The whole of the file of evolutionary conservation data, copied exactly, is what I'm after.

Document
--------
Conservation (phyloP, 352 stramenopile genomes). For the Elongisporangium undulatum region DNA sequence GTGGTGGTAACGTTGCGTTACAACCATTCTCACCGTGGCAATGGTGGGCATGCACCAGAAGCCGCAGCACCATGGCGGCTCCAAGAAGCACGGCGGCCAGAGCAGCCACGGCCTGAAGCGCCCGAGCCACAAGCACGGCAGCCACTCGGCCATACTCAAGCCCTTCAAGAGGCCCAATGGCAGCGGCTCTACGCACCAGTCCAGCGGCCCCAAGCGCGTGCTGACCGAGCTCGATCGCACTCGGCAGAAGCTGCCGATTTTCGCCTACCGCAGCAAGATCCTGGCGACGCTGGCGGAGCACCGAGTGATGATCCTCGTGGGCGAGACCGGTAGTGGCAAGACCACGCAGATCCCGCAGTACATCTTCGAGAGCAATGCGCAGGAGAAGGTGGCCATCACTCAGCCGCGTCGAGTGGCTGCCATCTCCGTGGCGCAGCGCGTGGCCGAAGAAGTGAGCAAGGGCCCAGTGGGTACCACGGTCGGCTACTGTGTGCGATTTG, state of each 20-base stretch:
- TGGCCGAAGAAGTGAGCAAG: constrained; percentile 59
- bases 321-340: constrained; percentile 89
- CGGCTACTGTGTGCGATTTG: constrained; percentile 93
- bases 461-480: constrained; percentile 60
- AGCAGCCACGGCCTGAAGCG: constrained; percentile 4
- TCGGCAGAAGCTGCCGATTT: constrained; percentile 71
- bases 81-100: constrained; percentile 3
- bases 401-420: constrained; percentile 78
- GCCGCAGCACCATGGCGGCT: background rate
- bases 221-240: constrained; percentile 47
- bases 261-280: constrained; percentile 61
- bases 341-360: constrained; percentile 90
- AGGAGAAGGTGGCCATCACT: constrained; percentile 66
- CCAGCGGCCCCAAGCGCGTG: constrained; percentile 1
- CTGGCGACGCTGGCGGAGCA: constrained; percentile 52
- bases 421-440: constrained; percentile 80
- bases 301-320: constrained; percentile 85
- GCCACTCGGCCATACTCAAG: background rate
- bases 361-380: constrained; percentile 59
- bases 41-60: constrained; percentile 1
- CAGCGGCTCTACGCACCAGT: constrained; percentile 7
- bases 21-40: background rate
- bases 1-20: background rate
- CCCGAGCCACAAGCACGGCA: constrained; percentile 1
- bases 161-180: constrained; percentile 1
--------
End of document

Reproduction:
Conservation (phyloP, 352 stramenopile genomes). For the Elongisporangium undulatum region DNA sequence GTGGTGGTAACGTTGCGTTACAACCATTCTCACCGTGGCAATGGTGGGCATGCACCAGAAGCCGCAGCACCATGGCGGCTCCAAGAAGCACGGCGGCCAGAGCAGCCACGGCCTGAAGCGCCCGAGCCACAAGCACGGCAGCCACTCGGCCATACTCAAGCCCTTCAAGAGGCCCAATGGCAGCGGCTCTACGCACCAGTCCAGCGGCCCCAAGCGCGTGCTGACCGAGCTCGATCGCACTCGGCAGAAGCTGCCGATTTTCGCCTACCGCAGCAAGATCCTGGCGACGCTGGCGGAGCACCGAGTGATGATCCTCGTGGGCGAGACCGGTAGTGGCAAGACCACGCAGATCCCGCAGTACATCTTCGAGAGCAATGCGCAGGAGAAGGTGGCCATCACTCAGCCGCGTCGAGTGGCTGCCATCTCCGTGGCGCAGCGCGTGGCCGAAGAAGTGAGCAAGGGCCCAGTGGGTACCACGGTCGGCTACTGTGTGCGATTTG, state of each 20-base stretch:
- TGGCCGAAGAAGTGAGCAAG: constrained; percentile 59
- bases 321-340: constrained; percentile 89
- CGGCTACTGTGTGCGATTTG: constrained; percentile 93
- bases 461-480: constrained; percentile 60
- AGCAGCCACGGCCTGAAGCG: constrained; percentile 4
- TCGGCAGAAGCTGCCGATTT: constrained; percentile 71
- bases 81-100: constrained; percentile 3
- bases 401-420: constrained; percentile 78
- GCCGCAGCACCATGGCGGCT: background rate
- bases 221-240: constrained; percentile 47
- bases 261-280: constrained; percentile 61
- bases 341-360: constrained; percentile 90
- AGGAGAAGGTGGCCATCACT: constrained; percentile 66
- CCAGCGGCCCCAAGCGCGTG: constrained; percentile 1
- CTGGCGACGCTGGCGGAGCA: constrained; percentile 52
- bases 421-440: constrained; percentile 80
- bases 301-320: constrained; percentile 85
- GCCACTCGGCCATACTCAAG: background rate
- bases 361-380: constrained; percentile 59
- bases 41-60: constrained; percentile 1
- CAGCGGCTCTACGCACCAGT: constrained; percentile 7
- bases 21-40: background rate
- bases 1-20: background rate
- CCCGAGCCACAAGCACGGCA: constrained; percentile 1
- bases 161-180: constrained; percentile 1